Women’s Fight for Equality
The French Revolution and the Russian Revolution served as a turning point in altering the prestige of women; these two events gave women the opportunity to try and level themselves with the male population. Comparatively, the women of these revolutions put forth their best effort to change their role. Women during these revolutions didn’t have significant rights. As time progressed, women achieved more rights and privileges, which served as a step towards changing their role in society. Even though many of the rights gained in the Russian Revolution were taken away, they still served a step in the direction of equality for women. Also, women of the French Revolution made some progress in their desires to be more than a housewife and the property of the man. In contrast, the Bolsheviks or “majority” of the Russian Revolution were more active in their effort to gain women’s right than in the French Revolution. Also, women’s roles in the Russian Revolution increased as the revolution radicalized. Despite the differences, women’s courage through these revolutions led people to inquire whether the previously known gender roles were to be looked upon anew and then to act on this new outlook.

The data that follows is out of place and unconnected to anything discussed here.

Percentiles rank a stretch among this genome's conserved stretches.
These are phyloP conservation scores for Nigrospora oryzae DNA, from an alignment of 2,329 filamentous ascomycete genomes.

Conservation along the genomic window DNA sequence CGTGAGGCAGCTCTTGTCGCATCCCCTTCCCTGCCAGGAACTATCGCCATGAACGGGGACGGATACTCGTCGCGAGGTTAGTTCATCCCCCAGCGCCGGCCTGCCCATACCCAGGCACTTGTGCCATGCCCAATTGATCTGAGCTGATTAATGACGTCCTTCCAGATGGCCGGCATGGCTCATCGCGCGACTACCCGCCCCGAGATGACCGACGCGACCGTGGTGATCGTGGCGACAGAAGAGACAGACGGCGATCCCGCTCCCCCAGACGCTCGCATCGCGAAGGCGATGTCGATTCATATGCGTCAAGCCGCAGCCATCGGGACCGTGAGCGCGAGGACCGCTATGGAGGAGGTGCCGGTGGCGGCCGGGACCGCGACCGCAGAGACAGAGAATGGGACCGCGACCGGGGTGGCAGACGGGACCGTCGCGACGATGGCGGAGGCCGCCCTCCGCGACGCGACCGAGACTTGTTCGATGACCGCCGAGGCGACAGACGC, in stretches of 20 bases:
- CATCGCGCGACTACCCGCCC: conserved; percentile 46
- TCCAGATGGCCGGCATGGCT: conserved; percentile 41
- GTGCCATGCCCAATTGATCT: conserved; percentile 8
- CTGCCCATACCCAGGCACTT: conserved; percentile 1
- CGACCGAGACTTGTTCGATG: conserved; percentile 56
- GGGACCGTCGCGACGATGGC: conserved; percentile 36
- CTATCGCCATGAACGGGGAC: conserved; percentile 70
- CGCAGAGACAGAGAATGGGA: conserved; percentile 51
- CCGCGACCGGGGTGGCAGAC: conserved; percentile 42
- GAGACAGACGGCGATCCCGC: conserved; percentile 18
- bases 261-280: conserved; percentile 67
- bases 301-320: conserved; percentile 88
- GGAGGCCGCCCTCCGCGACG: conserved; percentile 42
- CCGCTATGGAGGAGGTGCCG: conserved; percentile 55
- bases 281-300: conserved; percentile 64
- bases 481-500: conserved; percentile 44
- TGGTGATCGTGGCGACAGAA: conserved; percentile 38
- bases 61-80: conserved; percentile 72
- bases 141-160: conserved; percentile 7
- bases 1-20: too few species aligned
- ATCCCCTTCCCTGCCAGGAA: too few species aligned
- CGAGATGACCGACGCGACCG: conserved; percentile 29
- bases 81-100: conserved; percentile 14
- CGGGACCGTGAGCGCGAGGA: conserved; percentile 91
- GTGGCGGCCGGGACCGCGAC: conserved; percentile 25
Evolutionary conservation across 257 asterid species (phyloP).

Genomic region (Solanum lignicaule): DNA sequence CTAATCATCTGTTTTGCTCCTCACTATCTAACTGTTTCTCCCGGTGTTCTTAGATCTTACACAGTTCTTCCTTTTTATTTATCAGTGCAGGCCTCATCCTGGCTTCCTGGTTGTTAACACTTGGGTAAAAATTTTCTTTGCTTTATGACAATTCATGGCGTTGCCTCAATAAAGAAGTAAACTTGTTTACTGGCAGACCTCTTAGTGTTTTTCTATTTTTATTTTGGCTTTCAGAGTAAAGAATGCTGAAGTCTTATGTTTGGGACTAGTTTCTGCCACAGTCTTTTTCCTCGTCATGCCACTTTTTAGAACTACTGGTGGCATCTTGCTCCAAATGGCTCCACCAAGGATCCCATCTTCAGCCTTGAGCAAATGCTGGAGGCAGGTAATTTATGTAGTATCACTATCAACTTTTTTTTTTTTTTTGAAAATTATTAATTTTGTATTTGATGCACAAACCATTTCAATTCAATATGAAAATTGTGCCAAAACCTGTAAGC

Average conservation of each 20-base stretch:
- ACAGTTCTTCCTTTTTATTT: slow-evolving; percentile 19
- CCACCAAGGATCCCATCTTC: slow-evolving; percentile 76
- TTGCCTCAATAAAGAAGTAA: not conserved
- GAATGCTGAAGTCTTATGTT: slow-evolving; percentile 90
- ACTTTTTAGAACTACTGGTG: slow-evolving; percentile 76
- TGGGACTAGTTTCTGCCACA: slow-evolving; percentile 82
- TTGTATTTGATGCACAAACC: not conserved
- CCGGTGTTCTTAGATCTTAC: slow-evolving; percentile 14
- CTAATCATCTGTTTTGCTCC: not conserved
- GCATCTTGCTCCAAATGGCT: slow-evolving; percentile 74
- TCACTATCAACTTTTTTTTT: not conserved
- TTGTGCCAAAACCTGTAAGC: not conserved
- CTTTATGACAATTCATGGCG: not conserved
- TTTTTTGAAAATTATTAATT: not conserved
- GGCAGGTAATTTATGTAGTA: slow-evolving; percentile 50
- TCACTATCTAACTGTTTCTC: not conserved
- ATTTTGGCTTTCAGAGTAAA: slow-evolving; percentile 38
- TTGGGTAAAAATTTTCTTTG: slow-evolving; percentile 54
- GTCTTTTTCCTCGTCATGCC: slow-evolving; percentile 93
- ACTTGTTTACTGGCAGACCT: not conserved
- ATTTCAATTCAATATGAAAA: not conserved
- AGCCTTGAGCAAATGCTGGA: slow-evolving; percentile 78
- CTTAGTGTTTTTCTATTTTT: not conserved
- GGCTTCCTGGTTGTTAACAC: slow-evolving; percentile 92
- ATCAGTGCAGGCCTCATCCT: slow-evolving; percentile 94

How revolutionaries viewed women in both the French and Russian revolutions played a role in their ability to succeed in gaining rights. A majority of deputies viewed women as feeble; they said that women were inordinately emotional (Wilson 13). As a result when women activists demanded universal suffrage, Sieyès, spoke for the deputies in saying that women should have no direct influence on government and should rather stick to their maternal roles. Revolutionary leaders believed that a woman’s position in society was not equivalent to the position of the male; they believed this due to the idea of domesticity. This view on women was what was accepted until 1944, when women gained the right to vote. The Declaration of the Rights of Man and Citizen was endorsed by the Constituent Assembly on August 26,1789, which deprived the rights of the majority of the population of 18th century France. It was written within the declaration that women weren’t acknowledged as citizens but rather the property of their husbands (Anderson 155-156). The Jacobins came into power at the end of the 18th century; they believed that the role of women was domestic. They thought women should serve as a mother, an educator for their children, and a wife. Jean-Jacque Rousseau, a philosophe of the Enlightenment, supported women as educators as well as caregivers of their children; In Emile, Rousseau wrote that boys were to be educated academically while girls were to be educated to live a domestic lifestyle and to be subservient to males. Unlike the French Revolution, Russian revolutionaries tried to institute political as well as legal equality for women. Ten to fifteen percent of the Social-Democratic and Social Revolutionary parties were women. In contrast to the beliefs of the French revolutionaries, the Russian revolutionaries wished to reform the idea that women were to always be at home with the child and preform all of the housework (Rosenberg 595). The new regime wished to establish economic equality in terms of civil service, armed forces, and industry; this was due to the fact that Marxist leader, Lenin, believed that the proletarians would bring revolution. Prostitution, pornography, and discrimination were banned to bring forth the power of the Proletarian society of both men and women. In instituting equality, women would serve as a powerful tool for Russia in becoming a Communist nation. The Socialist Revolutionary Party was in favor of the peasantry and wished for a structured government as well as agricultural benefits. They believed in acts of violence as a tactic to achieve gains. . Emmeline Pankhurst, a British suffragist and the founder of WSPU, worked to achieve suffrage for women. She participated in parades, the...
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